THE JUDGE’S COMMENTS AND THEIR MEANINGSNovember 9, 2015
BTV = Existential Crisis?November 9, 2015
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In the next day or two we are changing most of our courses to deliver lessons at the rate of one per month. By signing up today, before this major change of policy, you will get access to several complete courses immediately. Now is the best time to sign up as you will get access to our existing material AND get new material each month too
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THE BIGGEST MISTAKE
It is a mistake that I made for many years, because sometimes it is the easiest temporary fix. However it will never hold up as a long term training method.
THE 'ON THE BIT' MISTAKEThe mistake is due to a lack of understanding. It centers around the idea of the horse being on the bit. I think it is the belief that if you were just to get the horses head down, it would be doing dressage. I may be doing the world a disservice about assuming that this is the thought process people maintain, however what I see before me bears this out. I see many riders using their hands, trying to get or keep the horses head down. It results in comments such as ‘inconsistent to contact’ and ‘hollow’ and ‘tight over back’. It can lead to horses which are tense in their movement which lack the ability to track up. It can create other compounded evasions such as head tilting, throwing the head, and evasions of straightness.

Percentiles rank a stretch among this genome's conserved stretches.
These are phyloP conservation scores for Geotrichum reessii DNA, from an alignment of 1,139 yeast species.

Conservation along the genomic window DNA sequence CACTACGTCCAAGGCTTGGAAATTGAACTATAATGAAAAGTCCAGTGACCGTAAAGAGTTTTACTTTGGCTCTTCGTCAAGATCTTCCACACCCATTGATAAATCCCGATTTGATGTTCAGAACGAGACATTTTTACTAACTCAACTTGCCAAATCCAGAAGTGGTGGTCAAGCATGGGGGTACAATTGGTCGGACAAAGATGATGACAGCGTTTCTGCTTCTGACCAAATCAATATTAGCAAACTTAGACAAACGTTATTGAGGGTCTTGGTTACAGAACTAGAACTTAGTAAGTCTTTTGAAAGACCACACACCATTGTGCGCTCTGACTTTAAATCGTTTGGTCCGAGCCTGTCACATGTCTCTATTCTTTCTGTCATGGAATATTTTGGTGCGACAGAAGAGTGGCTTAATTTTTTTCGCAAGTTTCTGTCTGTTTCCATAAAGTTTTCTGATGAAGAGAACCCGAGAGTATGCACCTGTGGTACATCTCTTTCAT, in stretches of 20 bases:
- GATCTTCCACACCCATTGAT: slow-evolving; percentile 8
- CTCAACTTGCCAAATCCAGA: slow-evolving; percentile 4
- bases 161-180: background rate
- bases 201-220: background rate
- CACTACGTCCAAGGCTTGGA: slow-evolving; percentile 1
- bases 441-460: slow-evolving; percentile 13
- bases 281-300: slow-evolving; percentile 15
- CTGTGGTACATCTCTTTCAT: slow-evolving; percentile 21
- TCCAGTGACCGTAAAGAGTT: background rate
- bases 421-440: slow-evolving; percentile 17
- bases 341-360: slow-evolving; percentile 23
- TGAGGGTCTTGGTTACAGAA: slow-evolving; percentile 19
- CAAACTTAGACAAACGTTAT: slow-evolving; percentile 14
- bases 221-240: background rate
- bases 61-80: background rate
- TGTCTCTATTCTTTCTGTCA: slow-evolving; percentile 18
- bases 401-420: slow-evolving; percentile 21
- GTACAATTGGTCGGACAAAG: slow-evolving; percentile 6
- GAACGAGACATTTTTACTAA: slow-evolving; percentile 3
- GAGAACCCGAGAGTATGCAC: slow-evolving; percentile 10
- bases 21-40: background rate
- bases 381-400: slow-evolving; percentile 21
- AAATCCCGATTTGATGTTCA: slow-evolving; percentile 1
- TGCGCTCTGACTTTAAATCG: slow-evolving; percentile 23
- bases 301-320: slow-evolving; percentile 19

Below I include a video which talks about what On The Bit really is and how we should be thinking about it.
If you have been trained that you need to use the rein to keep the horses head down, and that it is more than 20% of your focus when riding, you are barking up the entirely wrong tree and have your focus in the wrong place. I know this from experience, I spent many years doing and thinking exactly this!
For a horse to work correctly on the bit, it must be reaching over its back, and that this reach must continue over its neck and into the rein. The rider does not pull the horses head and neck into place, the horse puts itself there. The rider provides a framework, but the horse lifts back and the reaches into the rein. If you want to learn more check out our courses below.